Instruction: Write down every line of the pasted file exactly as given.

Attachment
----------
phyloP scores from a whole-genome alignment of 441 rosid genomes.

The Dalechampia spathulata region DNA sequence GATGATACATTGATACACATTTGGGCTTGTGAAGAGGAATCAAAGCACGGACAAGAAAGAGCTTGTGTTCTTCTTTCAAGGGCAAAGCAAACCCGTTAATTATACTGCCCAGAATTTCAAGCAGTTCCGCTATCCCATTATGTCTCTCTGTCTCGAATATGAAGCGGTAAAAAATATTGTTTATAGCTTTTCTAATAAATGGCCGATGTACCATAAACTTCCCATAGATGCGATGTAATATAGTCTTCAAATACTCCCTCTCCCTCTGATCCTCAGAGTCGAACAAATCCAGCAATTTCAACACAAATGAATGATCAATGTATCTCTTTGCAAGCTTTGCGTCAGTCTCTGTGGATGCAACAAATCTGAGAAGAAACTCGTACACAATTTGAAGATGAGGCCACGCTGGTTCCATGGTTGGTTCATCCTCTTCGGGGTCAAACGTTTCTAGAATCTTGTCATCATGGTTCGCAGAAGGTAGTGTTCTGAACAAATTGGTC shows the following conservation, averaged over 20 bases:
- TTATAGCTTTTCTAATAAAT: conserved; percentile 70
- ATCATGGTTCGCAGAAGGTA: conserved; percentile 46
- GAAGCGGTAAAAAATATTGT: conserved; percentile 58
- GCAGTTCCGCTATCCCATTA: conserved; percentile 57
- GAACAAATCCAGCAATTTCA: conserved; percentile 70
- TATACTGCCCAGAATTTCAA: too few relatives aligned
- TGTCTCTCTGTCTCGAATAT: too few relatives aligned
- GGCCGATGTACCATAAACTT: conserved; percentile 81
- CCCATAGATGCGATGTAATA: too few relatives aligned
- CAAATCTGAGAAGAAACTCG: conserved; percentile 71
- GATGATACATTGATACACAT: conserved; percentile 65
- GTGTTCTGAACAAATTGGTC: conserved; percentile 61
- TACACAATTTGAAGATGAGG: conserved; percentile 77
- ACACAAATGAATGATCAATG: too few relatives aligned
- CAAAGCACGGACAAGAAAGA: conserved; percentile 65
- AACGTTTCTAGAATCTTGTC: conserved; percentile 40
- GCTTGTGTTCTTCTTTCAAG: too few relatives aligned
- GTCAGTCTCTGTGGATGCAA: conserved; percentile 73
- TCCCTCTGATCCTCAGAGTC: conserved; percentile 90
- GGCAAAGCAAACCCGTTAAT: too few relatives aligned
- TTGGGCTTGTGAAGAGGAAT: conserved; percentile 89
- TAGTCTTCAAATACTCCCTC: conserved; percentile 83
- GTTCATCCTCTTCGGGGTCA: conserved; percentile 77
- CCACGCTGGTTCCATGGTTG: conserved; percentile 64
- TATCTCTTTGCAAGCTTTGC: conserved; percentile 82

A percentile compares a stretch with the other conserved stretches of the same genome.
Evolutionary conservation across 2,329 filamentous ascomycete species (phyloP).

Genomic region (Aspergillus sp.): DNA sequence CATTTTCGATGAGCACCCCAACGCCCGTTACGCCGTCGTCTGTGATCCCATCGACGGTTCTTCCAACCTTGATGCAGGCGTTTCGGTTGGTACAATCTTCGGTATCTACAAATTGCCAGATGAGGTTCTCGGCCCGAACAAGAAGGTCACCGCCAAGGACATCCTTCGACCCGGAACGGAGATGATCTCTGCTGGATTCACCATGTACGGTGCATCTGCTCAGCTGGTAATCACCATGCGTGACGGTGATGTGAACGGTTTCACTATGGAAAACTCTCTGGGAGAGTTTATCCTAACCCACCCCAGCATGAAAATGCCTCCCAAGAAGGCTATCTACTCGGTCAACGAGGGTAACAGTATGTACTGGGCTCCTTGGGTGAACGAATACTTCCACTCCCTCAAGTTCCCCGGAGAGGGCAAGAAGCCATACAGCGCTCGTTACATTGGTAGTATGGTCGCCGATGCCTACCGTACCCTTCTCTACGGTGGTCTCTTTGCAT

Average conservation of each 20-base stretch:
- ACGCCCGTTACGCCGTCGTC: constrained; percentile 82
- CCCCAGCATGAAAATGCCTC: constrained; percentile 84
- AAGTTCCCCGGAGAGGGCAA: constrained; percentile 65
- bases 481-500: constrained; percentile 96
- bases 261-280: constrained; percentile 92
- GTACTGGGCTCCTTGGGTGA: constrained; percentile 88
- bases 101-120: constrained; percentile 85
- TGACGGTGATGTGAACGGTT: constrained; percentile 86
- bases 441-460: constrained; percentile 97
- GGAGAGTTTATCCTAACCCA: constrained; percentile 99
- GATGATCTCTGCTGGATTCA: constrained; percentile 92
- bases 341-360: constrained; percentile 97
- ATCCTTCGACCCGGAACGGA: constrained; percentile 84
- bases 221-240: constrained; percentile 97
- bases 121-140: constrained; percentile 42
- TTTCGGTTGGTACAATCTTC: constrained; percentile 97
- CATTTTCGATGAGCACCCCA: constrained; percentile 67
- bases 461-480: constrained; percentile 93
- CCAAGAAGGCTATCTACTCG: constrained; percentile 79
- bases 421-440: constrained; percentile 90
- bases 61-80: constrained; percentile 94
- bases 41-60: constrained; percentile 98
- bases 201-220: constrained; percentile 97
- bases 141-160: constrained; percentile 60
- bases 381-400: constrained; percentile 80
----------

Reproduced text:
phyloP scores from a whole-genome alignment of 441 rosid genomes.

The Dalechampia spathulata region DNA sequence GATGATACATTGATACACATTTGGGCTTGTGAAGAGGAATCAAAGCACGGACAAGAAAGAGCTTGTGTTCTTCTTTCAAGGGCAAAGCAAACCCGTTAATTATACTGCCCAGAATTTCAAGCAGTTCCGCTATCCCATTATGTCTCTCTGTCTCGAATATGAAGCGGTAAAAAATATTGTTTATAGCTTTTCTAATAAATGGCCGATGTACCATAAACTTCCCATAGATGCGATGTAATATAGTCTTCAAATACTCCCTCTCCCTCTGATCCTCAGAGTCGAACAAATCCAGCAATTTCAACACAAATGAATGATCAATGTATCTCTTTGCAAGCTTTGCGTCAGTCTCTGTGGATGCAACAAATCTGAGAAGAAACTCGTACACAATTTGAAGATGAGGCCACGCTGGTTCCATGGTTGGTTCATCCTCTTCGGGGTCAAACGTTTCTAGAATCTTGTCATCATGGTTCGCAGAAGGTAGTGTTCTGAACAAATTGGTC shows the following conservation, averaged over 20 bases:
- TTATAGCTTTTCTAATAAAT: conserved; percentile 70
- ATCATGGTTCGCAGAAGGTA: conserved; percentile 46
- GAAGCGGTAAAAAATATTGT: conserved; percentile 58
- GCAGTTCCGCTATCCCATTA: conserved; percentile 57
- GAACAAATCCAGCAATTTCA: conserved; percentile 70
- TATACTGCCCAGAATTTCAA: too few relatives aligned
- TGTCTCTCTGTCTCGAATAT: too few relatives aligned
- GGCCGATGTACCATAAACTT: conserved; percentile 81
- CCCATAGATGCGATGTAATA: too few relatives aligned
- CAAATCTGAGAAGAAACTCG: conserved; percentile 71
- GATGATACATTGATACACAT: conserved; percentile 65
- GTGTTCTGAACAAATTGGTC: conserved; percentile 61
- TACACAATTTGAAGATGAGG: conserved; percentile 77
- ACACAAATGAATGATCAATG: too few relatives aligned
- CAAAGCACGGACAAGAAAGA: conserved; percentile 65
- AACGTTTCTAGAATCTTGTC: conserved; percentile 40
- GCTTGTGTTCTTCTTTCAAG: too few relatives aligned
- GTCAGTCTCTGTGGATGCAA: conserved; percentile 73
- TCCCTCTGATCCTCAGAGTC: conserved; percentile 90
- GGCAAAGCAAACCCGTTAAT: too few relatives aligned
- TTGGGCTTGTGAAGAGGAAT: conserved; percentile 89
- TAGTCTTCAAATACTCCCTC: conserved; percentile 83
- GTTCATCCTCTTCGGGGTCA: conserved; percentile 77
- CCACGCTGGTTCCATGGTTG: conserved; percentile 64
- TATCTCTTTGCAAGCTTTGC: conserved; percentile 82

A percentile compares a stretch with the other conserved stretches of the same genome.
Evolutionary conservation across 2,329 filamentous ascomycete species (phyloP).

Genomic region (Aspergillus sp.): DNA sequence CATTTTCGATGAGCACCCCAACGCCCGTTACGCCGTCGTCTGTGATCCCATCGACGGTTCTTCCAACCTTGATGCAGGCGTTTCGGTTGGTACAATCTTCGGTATCTACAAATTGCCAGATGAGGTTCTCGGCCCGAACAAGAAGGTCACCGCCAAGGACATCCTTCGACCCGGAACGGAGATGATCTCTGCTGGATTCACCATGTACGGTGCATCTGCTCAGCTGGTAATCACCATGCGTGACGGTGATGTGAACGGTTTCACTATGGAAAACTCTCTGGGAGAGTTTATCCTAACCCACCCCAGCATGAAAATGCCTCCCAAGAAGGCTATCTACTCGGTCAACGAGGGTAACAGTATGTACTGGGCTCCTTGGGTGAACGAATACTTCCACTCCCTCAAGTTCCCCGGAGAGGGCAAGAAGCCATACAGCGCTCGTTACATTGGTAGTATGGTCGCCGATGCCTACCGTACCCTTCTCTACGGTGGTCTCTTTGCAT

Average conservation of each 20-base stretch:
- ACGCCCGTTACGCCGTCGTC: constrained; percentile 82
- CCCCAGCATGAAAATGCCTC: constrained; percentile 84
- AAGTTCCCCGGAGAGGGCAA: constrained; percentile 65
- bases 481-500: constrained; percentile 96
- bases 261-280: constrained; percentile 92
- GTACTGGGCTCCTTGGGTGA: constrained; percentile 88
- bases 101-120: constrained; percentile 85
- TGACGGTGATGTGAACGGTT: constrained; percentile 86
- bases 441-460: constrained; percentile 97
- GGAGAGTTTATCCTAACCCA: constrained; percentile 99
- GATGATCTCTGCTGGATTCA: constrained; percentile 92
- bases 341-360: constrained; percentile 97
- ATCCTTCGACCCGGAACGGA: constrained; percentile 84
- bases 221-240: constrained; percentile 97
- bases 121-140: constrained; percentile 42
- TTTCGGTTGGTACAATCTTC: constrained; percentile 97
- CATTTTCGATGAGCACCCCA: constrained; percentile 67
- bases 461-480: constrained; percentile 93
- CCAAGAAGGCTATCTACTCG: constrained; percentile 79
- bases 421-440: constrained; percentile 90
- bases 61-80: constrained; percentile 94
- bases 41-60: constrained; percentile 98
- bases 201-220: constrained; percentile 97
- bases 141-160: constrained; percentile 60
- bases 381-400: constrained; percentile 80